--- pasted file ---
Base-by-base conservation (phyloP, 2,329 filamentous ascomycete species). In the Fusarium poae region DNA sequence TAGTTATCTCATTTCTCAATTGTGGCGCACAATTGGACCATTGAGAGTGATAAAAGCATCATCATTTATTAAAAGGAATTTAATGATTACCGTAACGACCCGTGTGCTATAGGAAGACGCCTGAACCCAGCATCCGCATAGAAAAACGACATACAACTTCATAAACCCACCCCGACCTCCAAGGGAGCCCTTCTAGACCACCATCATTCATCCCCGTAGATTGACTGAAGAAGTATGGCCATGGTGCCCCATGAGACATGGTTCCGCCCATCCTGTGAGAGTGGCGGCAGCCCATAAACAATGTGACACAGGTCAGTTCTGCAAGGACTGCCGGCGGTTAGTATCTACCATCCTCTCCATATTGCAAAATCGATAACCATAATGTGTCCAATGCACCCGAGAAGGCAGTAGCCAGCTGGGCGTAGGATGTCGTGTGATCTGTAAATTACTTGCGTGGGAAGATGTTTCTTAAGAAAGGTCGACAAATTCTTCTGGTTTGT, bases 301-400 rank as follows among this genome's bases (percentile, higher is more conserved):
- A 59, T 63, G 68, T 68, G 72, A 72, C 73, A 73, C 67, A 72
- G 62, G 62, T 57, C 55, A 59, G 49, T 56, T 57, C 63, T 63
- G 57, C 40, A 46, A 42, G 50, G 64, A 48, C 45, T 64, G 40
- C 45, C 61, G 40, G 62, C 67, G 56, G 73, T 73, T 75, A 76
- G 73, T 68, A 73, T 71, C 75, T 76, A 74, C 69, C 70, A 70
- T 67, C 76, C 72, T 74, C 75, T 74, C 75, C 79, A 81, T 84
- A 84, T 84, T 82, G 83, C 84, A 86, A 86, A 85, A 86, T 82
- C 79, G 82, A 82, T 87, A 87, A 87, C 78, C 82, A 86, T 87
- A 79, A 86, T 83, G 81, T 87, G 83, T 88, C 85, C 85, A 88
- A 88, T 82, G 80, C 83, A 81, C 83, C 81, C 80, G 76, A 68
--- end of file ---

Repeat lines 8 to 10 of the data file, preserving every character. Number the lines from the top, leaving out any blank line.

- A 84, T 84, T 82, G 83, C 84, A 86, A 86, A 85, A 86, T 82
- C 79, G 82, A 82, T 87, A 87, A 87, C 78, C 82, A 86, T 87
- A 79, A 86, T 83, G 81, T 87, G 83, T 88, C 85, C 85, A 88